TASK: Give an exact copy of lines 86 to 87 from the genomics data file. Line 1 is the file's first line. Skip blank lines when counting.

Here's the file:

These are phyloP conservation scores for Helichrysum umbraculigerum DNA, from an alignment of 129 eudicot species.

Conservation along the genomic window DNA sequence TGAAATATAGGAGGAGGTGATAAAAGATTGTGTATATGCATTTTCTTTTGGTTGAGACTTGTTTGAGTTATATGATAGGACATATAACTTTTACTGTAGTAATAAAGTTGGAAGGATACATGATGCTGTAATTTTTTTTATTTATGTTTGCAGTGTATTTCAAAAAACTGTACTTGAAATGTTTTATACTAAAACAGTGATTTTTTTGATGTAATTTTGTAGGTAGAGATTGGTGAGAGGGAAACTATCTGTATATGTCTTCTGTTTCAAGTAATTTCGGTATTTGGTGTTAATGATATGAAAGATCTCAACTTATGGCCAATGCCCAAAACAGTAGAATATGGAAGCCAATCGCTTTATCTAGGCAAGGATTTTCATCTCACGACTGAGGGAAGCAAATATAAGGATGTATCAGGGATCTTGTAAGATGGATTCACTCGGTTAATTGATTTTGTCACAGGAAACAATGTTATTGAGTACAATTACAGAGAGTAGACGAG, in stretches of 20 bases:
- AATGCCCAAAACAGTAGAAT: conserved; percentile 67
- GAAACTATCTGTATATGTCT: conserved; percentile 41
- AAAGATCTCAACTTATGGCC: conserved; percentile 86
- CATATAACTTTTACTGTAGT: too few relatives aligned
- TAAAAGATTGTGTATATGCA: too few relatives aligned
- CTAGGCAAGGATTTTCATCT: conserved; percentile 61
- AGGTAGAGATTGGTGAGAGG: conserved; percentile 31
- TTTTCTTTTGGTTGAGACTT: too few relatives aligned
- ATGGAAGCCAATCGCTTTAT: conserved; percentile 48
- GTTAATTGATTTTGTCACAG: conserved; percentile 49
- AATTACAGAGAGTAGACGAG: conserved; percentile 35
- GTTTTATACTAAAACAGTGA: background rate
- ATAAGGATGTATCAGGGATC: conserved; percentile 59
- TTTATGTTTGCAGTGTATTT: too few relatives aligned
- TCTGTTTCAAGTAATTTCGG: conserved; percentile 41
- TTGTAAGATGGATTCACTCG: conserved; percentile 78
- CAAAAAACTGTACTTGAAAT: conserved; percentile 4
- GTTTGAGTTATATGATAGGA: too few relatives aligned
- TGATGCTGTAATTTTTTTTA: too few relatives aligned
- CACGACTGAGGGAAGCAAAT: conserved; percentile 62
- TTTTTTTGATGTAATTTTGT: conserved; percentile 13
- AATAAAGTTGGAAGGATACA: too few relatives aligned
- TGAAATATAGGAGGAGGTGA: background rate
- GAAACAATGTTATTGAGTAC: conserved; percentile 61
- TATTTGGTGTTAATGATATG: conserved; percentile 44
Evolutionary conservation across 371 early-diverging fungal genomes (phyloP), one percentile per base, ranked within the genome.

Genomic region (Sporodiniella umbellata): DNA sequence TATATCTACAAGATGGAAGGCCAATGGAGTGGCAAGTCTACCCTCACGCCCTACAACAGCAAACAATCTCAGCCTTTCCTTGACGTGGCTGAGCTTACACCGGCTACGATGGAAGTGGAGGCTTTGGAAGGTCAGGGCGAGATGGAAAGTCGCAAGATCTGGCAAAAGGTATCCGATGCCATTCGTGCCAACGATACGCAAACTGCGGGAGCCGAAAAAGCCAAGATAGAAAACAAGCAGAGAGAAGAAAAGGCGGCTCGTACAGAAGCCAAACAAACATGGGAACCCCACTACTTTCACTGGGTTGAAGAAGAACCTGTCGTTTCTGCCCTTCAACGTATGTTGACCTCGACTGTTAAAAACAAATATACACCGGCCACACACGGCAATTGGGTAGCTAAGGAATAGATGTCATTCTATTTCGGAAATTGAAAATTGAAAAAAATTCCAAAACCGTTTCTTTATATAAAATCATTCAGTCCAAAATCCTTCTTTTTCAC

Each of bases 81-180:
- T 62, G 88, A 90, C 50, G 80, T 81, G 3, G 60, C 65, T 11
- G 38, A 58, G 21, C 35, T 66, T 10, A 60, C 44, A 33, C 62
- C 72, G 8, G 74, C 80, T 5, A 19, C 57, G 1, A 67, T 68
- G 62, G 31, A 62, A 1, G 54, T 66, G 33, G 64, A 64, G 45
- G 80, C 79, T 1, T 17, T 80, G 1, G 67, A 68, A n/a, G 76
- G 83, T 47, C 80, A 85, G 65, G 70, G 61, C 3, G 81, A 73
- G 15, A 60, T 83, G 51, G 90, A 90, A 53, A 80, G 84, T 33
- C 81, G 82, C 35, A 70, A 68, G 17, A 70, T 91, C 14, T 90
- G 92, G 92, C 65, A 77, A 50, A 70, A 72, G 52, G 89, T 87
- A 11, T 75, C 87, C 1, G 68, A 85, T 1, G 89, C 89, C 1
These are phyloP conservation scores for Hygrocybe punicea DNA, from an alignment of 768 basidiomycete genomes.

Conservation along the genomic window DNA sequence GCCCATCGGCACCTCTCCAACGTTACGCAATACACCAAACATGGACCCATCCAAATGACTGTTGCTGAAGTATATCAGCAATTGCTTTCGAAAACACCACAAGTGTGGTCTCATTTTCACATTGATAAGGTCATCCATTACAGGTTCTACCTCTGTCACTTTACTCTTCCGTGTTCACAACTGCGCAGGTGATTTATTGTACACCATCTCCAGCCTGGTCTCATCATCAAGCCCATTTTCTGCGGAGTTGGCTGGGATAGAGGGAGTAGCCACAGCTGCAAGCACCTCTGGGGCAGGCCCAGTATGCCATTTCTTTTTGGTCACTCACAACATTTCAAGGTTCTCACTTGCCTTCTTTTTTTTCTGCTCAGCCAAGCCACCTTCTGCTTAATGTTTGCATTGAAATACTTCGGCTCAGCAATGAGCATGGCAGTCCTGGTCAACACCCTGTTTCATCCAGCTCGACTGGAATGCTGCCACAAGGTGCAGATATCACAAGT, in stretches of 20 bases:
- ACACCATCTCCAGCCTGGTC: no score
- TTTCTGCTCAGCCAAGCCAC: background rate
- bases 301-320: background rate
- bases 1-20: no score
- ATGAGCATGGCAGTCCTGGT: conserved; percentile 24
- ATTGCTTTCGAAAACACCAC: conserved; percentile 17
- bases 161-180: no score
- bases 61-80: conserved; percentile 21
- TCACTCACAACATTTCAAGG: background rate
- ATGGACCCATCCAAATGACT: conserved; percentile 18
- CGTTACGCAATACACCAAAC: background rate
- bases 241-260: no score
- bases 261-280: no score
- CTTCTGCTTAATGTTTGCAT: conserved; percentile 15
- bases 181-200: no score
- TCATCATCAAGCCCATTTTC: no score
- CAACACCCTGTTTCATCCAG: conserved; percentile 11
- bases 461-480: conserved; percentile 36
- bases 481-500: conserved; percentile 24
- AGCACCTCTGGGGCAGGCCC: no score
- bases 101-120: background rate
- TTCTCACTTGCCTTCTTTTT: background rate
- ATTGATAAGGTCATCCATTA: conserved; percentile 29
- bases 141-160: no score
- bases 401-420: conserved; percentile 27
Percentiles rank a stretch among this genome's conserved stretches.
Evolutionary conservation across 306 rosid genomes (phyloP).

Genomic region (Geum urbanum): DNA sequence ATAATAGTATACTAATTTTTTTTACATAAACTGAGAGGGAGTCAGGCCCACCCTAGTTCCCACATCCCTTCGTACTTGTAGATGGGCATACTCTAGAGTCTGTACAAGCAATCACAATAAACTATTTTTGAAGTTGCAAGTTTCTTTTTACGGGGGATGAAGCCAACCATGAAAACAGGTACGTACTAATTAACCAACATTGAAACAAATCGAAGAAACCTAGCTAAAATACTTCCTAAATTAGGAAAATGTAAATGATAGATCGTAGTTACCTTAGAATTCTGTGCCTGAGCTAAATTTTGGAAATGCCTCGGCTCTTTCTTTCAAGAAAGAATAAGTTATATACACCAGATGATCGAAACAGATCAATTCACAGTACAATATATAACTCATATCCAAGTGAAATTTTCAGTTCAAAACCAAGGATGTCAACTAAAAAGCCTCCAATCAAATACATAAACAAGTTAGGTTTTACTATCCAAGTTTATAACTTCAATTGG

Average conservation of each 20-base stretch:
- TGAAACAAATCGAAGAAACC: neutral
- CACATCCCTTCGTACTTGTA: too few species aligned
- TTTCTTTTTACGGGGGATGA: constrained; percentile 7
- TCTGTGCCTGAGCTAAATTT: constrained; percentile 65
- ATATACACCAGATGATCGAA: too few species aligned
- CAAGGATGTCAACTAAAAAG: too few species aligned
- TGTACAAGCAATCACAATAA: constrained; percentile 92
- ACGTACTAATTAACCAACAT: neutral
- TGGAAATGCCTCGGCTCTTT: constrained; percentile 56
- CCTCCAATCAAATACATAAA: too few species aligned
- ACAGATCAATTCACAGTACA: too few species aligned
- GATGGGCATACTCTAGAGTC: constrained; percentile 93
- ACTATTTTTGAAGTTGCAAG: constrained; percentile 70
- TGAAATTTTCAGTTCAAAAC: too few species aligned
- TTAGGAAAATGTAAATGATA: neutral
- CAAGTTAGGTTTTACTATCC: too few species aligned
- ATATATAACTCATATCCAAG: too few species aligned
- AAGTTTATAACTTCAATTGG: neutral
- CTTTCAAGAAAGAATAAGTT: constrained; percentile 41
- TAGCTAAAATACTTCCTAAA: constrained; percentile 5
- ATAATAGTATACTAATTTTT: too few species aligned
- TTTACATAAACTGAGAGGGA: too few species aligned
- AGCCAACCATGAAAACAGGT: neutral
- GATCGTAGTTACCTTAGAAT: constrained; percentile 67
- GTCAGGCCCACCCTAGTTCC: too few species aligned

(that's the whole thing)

- TTAGGAAAATGTAAATGATA: neutral
- CAAGTTAGGTTTTACTATCC: too few species aligned